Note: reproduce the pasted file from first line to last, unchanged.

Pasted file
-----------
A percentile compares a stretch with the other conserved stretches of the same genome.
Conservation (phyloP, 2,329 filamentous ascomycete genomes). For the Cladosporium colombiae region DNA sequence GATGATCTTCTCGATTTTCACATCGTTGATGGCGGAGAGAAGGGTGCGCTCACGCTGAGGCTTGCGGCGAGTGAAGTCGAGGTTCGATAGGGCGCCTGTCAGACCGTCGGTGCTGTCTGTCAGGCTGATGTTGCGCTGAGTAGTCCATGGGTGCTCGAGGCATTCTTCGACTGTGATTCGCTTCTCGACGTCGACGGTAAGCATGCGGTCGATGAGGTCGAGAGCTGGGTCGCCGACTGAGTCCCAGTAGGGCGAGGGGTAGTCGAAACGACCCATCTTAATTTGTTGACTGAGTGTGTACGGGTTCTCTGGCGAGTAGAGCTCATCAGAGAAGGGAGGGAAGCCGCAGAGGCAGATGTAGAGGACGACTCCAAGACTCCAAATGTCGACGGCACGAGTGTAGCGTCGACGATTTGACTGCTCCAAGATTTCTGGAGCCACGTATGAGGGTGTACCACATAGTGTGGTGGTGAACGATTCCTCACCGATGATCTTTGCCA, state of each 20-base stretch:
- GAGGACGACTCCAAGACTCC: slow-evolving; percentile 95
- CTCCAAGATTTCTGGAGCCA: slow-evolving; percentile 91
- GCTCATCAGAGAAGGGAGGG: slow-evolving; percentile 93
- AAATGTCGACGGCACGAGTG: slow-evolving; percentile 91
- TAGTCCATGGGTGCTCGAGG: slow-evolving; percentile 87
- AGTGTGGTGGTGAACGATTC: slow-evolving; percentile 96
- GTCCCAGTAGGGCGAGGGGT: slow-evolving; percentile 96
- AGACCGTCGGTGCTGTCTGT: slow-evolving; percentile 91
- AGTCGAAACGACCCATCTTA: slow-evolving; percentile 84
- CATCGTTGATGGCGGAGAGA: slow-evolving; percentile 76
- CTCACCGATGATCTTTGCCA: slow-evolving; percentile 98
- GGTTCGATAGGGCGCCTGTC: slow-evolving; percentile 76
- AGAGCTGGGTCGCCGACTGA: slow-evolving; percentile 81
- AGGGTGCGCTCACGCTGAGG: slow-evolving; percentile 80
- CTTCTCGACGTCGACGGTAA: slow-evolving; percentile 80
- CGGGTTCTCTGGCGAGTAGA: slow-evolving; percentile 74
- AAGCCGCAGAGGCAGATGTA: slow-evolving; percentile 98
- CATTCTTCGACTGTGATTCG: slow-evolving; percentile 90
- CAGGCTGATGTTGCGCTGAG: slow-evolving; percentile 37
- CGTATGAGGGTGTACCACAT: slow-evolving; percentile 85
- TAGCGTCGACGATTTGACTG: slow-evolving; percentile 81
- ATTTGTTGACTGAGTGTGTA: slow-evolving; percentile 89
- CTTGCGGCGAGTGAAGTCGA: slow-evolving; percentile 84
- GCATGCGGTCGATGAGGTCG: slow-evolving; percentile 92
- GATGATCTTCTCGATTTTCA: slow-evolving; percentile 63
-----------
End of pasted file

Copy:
A percentile compares a stretch with the other conserved stretches of the same genome.
Conservation (phyloP, 2,329 filamentous ascomycete genomes). For the Cladosporium colombiae region DNA sequence GATGATCTTCTCGATTTTCACATCGTTGATGGCGGAGAGAAGGGTGCGCTCACGCTGAGGCTTGCGGCGAGTGAAGTCGAGGTTCGATAGGGCGCCTGTCAGACCGTCGGTGCTGTCTGTCAGGCTGATGTTGCGCTGAGTAGTCCATGGGTGCTCGAGGCATTCTTCGACTGTGATTCGCTTCTCGACGTCGACGGTAAGCATGCGGTCGATGAGGTCGAGAGCTGGGTCGCCGACTGAGTCCCAGTAGGGCGAGGGGTAGTCGAAACGACCCATCTTAATTTGTTGACTGAGTGTGTACGGGTTCTCTGGCGAGTAGAGCTCATCAGAGAAGGGAGGGAAGCCGCAGAGGCAGATGTAGAGGACGACTCCAAGACTCCAAATGTCGACGGCACGAGTGTAGCGTCGACGATTTGACTGCTCCAAGATTTCTGGAGCCACGTATGAGGGTGTACCACATAGTGTGGTGGTGAACGATTCCTCACCGATGATCTTTGCCA, state of each 20-base stretch:
- GAGGACGACTCCAAGACTCC: slow-evolving; percentile 95
- CTCCAAGATTTCTGGAGCCA: slow-evolving; percentile 91
- GCTCATCAGAGAAGGGAGGG: slow-evolving; percentile 93
- AAATGTCGACGGCACGAGTG: slow-evolving; percentile 91
- TAGTCCATGGGTGCTCGAGG: slow-evolving; percentile 87
- AGTGTGGTGGTGAACGATTC: slow-evolving; percentile 96
- GTCCCAGTAGGGCGAGGGGT: slow-evolving; percentile 96
- AGACCGTCGGTGCTGTCTGT: slow-evolving; percentile 91
- AGTCGAAACGACCCATCTTA: slow-evolving; percentile 84
- CATCGTTGATGGCGGAGAGA: slow-evolving; percentile 76
- CTCACCGATGATCTTTGCCA: slow-evolving; percentile 98
- GGTTCGATAGGGCGCCTGTC: slow-evolving; percentile 76
- AGAGCTGGGTCGCCGACTGA: slow-evolving; percentile 81
- AGGGTGCGCTCACGCTGAGG: slow-evolving; percentile 80
- CTTCTCGACGTCGACGGTAA: slow-evolving; percentile 80
- CGGGTTCTCTGGCGAGTAGA: slow-evolving; percentile 74
- AAGCCGCAGAGGCAGATGTA: slow-evolving; percentile 98
- CATTCTTCGACTGTGATTCG: slow-evolving; percentile 90
- CAGGCTGATGTTGCGCTGAG: slow-evolving; percentile 37
- CGTATGAGGGTGTACCACAT: slow-evolving; percentile 85
- TAGCGTCGACGATTTGACTG: slow-evolving; percentile 81
- ATTTGTTGACTGAGTGTGTA: slow-evolving; percentile 89
- CTTGCGGCGAGTGAAGTCGA: slow-evolving; percentile 84
- GCATGCGGTCGATGAGGTCG: slow-evolving; percentile 92
- GATGATCTTCTCGATTTTCA: slow-evolving; percentile 63